Plain Vanilla or Vanilla Bean?

Chris Faulkner, who I first met at an RNC field training school and has one of the most brilliant political minds I’ve ever encountered, has a very interesting post up about how caucasian voters, just like any other ethnic group, should not be taken as a single bloc:

This attitude that white voters are somehow a monolithic voting bloc is a relatively new phenomenon. I recently bought a GOP poll book for the 1898 election in IL on Ebay and it was incredible to see how some things change a lot and some not at all. It was a detailed list of all the voters in a various precinct used by the Party’s Precinct Chair for the purpose of voter turnout. It listed each voter with several points of data, interestingly the “Ethnicity” section was divided into Italian, German, Irish, Polish, White and other. Hilarious. The reality of course is that the longer these groups stayed in American the more they lost touch with their individual group identities. So do all these voters now fit into a great big bowl of vanilla?

White voters affiliation with their grand parents and great parents ethnic background may be watered down but how else can you explain these differences.

  • The Scandinavian and democrat leaning voters of Minnesota and Wisconsin.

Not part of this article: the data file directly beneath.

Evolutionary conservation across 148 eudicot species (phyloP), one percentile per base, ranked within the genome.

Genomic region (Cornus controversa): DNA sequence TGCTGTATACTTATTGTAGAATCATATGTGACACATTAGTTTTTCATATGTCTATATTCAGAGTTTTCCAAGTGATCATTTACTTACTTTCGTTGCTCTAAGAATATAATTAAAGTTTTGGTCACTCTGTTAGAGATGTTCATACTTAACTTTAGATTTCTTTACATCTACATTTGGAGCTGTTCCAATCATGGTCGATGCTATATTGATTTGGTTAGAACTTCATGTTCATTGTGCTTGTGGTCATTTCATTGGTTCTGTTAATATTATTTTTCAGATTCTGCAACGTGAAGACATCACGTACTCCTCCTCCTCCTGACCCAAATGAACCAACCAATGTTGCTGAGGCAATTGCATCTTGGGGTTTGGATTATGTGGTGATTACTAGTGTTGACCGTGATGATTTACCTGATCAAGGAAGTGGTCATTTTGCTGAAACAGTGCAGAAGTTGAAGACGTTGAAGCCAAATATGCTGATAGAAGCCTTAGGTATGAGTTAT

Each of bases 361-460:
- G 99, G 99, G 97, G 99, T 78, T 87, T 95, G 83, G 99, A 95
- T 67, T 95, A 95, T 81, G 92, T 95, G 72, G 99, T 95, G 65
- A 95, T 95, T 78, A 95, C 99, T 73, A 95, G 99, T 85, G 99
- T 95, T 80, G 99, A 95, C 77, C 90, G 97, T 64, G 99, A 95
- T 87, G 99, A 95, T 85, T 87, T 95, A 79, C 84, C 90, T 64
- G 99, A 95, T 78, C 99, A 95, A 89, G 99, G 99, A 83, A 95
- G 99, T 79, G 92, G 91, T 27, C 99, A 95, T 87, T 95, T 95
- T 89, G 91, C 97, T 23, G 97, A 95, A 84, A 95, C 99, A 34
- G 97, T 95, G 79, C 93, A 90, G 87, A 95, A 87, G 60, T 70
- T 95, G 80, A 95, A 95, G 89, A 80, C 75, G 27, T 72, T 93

• The German and Republican leaning voters of Ohio and Indiana.
  • The Polish and democrat leaning voters of Chicago.
  • The Scots Irish and (newly) Republican leaning voters of the Old South.
  • The Irish and democrat leaning voters of Boston and New York.

As Chris mentions, with an increasing influx of ethnic groups from the world over, whites increasingly became consolidated to a single group in the mind of many demographers. However, as anyone who does alot of traveling will tell you, not all communities are alike, regardless of the majority race, and neither are the races that make up the community. This is perhaps best exemplified in the fact that, while most Latino voters lean Democratic, Cubans have generally been very pro-Republican. 

So why not focus on the differences in white communities? For example, while whites dominate both the Shenandoah Valley and Southwest Virginia, both have different political cultures.

  1. February 18, 2009 at 11:14 am

    If you really want to get nerdy about it, consider the timing of when Caucasian groups emigrated to the Americas. Germans who came over before and during the Napoleonic Wars tended to be Lutheran and more conservative. We have a lot of them in Shenandoah County.

    The next wave of German immigrants tended to come after the Napoleonic Wars as Prussia consolidated control of greater Germany, especially after 1848 when the revolutions were crushed. These Germans were more liberal and settled in the Northwest Territory states.

    If you read Team of Rivals and other books about Lincoln or the early Republican Party, you realize that these “liberal” Germans were a real backbone of the early Republican Party, especially in the Wisconsin/Minnesota/Illinois/Indiana area, and were deeply committed to the abolitionist cause.